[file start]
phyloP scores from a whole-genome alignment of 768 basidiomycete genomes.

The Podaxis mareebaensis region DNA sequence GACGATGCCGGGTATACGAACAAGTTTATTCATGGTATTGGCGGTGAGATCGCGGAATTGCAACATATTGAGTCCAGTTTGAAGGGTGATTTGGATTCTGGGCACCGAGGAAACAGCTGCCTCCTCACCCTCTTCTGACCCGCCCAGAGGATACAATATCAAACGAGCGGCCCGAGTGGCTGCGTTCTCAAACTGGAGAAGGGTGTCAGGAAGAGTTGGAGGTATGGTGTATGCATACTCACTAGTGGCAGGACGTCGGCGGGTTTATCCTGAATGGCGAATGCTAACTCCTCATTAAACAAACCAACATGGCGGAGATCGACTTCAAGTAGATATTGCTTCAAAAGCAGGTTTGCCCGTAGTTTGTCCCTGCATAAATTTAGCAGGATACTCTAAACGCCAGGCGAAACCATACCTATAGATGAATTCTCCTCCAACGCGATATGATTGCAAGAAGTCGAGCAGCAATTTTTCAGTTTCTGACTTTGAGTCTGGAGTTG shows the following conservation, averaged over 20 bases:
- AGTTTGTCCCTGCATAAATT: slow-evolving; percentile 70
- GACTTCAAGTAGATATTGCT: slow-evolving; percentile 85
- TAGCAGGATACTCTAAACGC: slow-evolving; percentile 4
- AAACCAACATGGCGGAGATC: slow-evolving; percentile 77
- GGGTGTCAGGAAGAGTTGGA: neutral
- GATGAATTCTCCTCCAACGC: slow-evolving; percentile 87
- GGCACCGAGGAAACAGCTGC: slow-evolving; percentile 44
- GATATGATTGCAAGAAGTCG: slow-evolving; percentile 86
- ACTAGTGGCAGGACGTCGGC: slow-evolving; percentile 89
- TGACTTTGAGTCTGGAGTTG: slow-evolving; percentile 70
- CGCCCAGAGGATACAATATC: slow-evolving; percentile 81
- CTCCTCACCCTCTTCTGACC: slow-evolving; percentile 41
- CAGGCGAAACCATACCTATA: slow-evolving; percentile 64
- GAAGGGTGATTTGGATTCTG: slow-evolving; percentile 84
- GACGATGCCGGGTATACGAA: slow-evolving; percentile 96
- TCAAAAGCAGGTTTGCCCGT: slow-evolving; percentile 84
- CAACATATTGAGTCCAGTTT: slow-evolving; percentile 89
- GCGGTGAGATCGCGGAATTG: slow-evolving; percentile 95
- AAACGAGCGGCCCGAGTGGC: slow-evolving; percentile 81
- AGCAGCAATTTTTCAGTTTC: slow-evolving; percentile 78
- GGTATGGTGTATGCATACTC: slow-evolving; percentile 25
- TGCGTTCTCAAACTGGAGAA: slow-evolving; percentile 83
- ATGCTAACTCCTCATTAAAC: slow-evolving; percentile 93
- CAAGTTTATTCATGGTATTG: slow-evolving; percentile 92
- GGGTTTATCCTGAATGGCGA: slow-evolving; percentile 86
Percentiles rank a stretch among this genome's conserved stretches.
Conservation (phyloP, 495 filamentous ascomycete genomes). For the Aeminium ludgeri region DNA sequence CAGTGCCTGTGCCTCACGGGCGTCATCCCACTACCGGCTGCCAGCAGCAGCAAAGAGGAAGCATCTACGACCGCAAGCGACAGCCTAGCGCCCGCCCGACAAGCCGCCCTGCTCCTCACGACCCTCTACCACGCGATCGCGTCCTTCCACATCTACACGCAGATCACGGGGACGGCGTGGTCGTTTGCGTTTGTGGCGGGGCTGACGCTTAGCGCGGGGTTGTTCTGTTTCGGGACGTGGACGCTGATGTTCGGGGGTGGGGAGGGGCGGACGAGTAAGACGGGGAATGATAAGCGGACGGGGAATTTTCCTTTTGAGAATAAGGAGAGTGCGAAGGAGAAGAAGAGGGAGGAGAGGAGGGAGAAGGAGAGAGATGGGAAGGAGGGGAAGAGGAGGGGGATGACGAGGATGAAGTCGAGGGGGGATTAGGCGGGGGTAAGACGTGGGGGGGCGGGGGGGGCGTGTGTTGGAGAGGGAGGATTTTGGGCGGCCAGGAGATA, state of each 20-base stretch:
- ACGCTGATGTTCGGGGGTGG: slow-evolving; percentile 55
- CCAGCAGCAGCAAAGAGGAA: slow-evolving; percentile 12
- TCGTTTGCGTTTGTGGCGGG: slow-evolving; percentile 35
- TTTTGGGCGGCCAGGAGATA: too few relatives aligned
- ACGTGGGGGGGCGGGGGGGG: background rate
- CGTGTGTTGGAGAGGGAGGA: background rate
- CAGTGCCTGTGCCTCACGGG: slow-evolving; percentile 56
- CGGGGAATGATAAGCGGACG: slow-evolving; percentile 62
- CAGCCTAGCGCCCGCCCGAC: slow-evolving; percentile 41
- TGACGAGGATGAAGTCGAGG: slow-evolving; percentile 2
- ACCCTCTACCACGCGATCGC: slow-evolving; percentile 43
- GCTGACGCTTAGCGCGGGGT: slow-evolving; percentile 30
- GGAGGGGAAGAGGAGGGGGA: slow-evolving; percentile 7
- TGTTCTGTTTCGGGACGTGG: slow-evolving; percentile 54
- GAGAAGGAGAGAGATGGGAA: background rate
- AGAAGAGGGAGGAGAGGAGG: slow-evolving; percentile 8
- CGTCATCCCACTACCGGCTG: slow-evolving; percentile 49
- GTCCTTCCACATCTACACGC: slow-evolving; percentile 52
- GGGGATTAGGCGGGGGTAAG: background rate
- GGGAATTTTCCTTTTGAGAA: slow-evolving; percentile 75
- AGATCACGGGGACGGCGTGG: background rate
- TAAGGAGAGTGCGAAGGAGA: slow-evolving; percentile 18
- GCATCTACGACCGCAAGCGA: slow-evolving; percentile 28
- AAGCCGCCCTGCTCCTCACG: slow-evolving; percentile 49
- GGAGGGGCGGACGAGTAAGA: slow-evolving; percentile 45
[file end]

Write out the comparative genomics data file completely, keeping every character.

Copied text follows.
phyloP scores from a whole-genome alignment of 768 basidiomycete genomes.

The Podaxis mareebaensis region DNA sequence GACGATGCCGGGTATACGAACAAGTTTATTCATGGTATTGGCGGTGAGATCGCGGAATTGCAACATATTGAGTCCAGTTTGAAGGGTGATTTGGATTCTGGGCACCGAGGAAACAGCTGCCTCCTCACCCTCTTCTGACCCGCCCAGAGGATACAATATCAAACGAGCGGCCCGAGTGGCTGCGTTCTCAAACTGGAGAAGGGTGTCAGGAAGAGTTGGAGGTATGGTGTATGCATACTCACTAGTGGCAGGACGTCGGCGGGTTTATCCTGAATGGCGAATGCTAACTCCTCATTAAACAAACCAACATGGCGGAGATCGACTTCAAGTAGATATTGCTTCAAAAGCAGGTTTGCCCGTAGTTTGTCCCTGCATAAATTTAGCAGGATACTCTAAACGCCAGGCGAAACCATACCTATAGATGAATTCTCCTCCAACGCGATATGATTGCAAGAAGTCGAGCAGCAATTTTTCAGTTTCTGACTTTGAGTCTGGAGTTG shows the following conservation, averaged over 20 bases:
- AGTTTGTCCCTGCATAAATT: slow-evolving; percentile 70
- GACTTCAAGTAGATATTGCT: slow-evolving; percentile 85
- TAGCAGGATACTCTAAACGC: slow-evolving; percentile 4
- AAACCAACATGGCGGAGATC: slow-evolving; percentile 77
- GGGTGTCAGGAAGAGTTGGA: neutral
- GATGAATTCTCCTCCAACGC: slow-evolving; percentile 87
- GGCACCGAGGAAACAGCTGC: slow-evolving; percentile 44
- GATATGATTGCAAGAAGTCG: slow-evolving; percentile 86
- ACTAGTGGCAGGACGTCGGC: slow-evolving; percentile 89
- TGACTTTGAGTCTGGAGTTG: slow-evolving; percentile 70
- CGCCCAGAGGATACAATATC: slow-evolving; percentile 81
- CTCCTCACCCTCTTCTGACC: slow-evolving; percentile 41
- CAGGCGAAACCATACCTATA: slow-evolving; percentile 64
- GAAGGGTGATTTGGATTCTG: slow-evolving; percentile 84
- GACGATGCCGGGTATACGAA: slow-evolving; percentile 96
- TCAAAAGCAGGTTTGCCCGT: slow-evolving; percentile 84
- CAACATATTGAGTCCAGTTT: slow-evolving; percentile 89
- GCGGTGAGATCGCGGAATTG: slow-evolving; percentile 95
- AAACGAGCGGCCCGAGTGGC: slow-evolving; percentile 81
- AGCAGCAATTTTTCAGTTTC: slow-evolving; percentile 78
- GGTATGGTGTATGCATACTC: slow-evolving; percentile 25
- TGCGTTCTCAAACTGGAGAA: slow-evolving; percentile 83
- ATGCTAACTCCTCATTAAAC: slow-evolving; percentile 93
- CAAGTTTATTCATGGTATTG: slow-evolving; percentile 92
- GGGTTTATCCTGAATGGCGA: slow-evolving; percentile 86
Percentiles rank a stretch among this genome's conserved stretches.
Conservation (phyloP, 495 filamentous ascomycete genomes). For the Aeminium ludgeri region DNA sequence CAGTGCCTGTGCCTCACGGGCGTCATCCCACTACCGGCTGCCAGCAGCAGCAAAGAGGAAGCATCTACGACCGCAAGCGACAGCCTAGCGCCCGCCCGACAAGCCGCCCTGCTCCTCACGACCCTCTACCACGCGATCGCGTCCTTCCACATCTACACGCAGATCACGGGGACGGCGTGGTCGTTTGCGTTTGTGGCGGGGCTGACGCTTAGCGCGGGGTTGTTCTGTTTCGGGACGTGGACGCTGATGTTCGGGGGTGGGGAGGGGCGGACGAGTAAGACGGGGAATGATAAGCGGACGGGGAATTTTCCTTTTGAGAATAAGGAGAGTGCGAAGGAGAAGAAGAGGGAGGAGAGGAGGGAGAAGGAGAGAGATGGGAAGGAGGGGAAGAGGAGGGGGATGACGAGGATGAAGTCGAGGGGGGATTAGGCGGGGGTAAGACGTGGGGGGGCGGGGGGGGCGTGTGTTGGAGAGGGAGGATTTTGGGCGGCCAGGAGATA, state of each 20-base stretch:
- ACGCTGATGTTCGGGGGTGG: slow-evolving; percentile 55
- CCAGCAGCAGCAAAGAGGAA: slow-evolving; percentile 12
- TCGTTTGCGTTTGTGGCGGG: slow-evolving; percentile 35
- TTTTGGGCGGCCAGGAGATA: too few relatives aligned
- ACGTGGGGGGGCGGGGGGGG: background rate
- CGTGTGTTGGAGAGGGAGGA: background rate
- CAGTGCCTGTGCCTCACGGG: slow-evolving; percentile 56
- CGGGGAATGATAAGCGGACG: slow-evolving; percentile 62
- CAGCCTAGCGCCCGCCCGAC: slow-evolving; percentile 41
- TGACGAGGATGAAGTCGAGG: slow-evolving; percentile 2
- ACCCTCTACCACGCGATCGC: slow-evolving; percentile 43
- GCTGACGCTTAGCGCGGGGT: slow-evolving; percentile 30
- GGAGGGGAAGAGGAGGGGGA: slow-evolving; percentile 7
- TGTTCTGTTTCGGGACGTGG: slow-evolving; percentile 54
- GAGAAGGAGAGAGATGGGAA: background rate
- AGAAGAGGGAGGAGAGGAGG: slow-evolving; percentile 8
- CGTCATCCCACTACCGGCTG: slow-evolving; percentile 49
- GTCCTTCCACATCTACACGC: slow-evolving; percentile 52
- GGGGATTAGGCGGGGGTAAG: background rate
- GGGAATTTTCCTTTTGAGAA: slow-evolving; percentile 75
- AGATCACGGGGACGGCGTGG: background rate
- TAAGGAGAGTGCGAAGGAGA: slow-evolving; percentile 18
- GCATCTACGACCGCAAGCGA: slow-evolving; percentile 28
- AAGCCGCCCTGCTCCTCACG: slow-evolving; percentile 49
- GGAGGGGCGGACGAGTAAGA: slow-evolving; percentile 45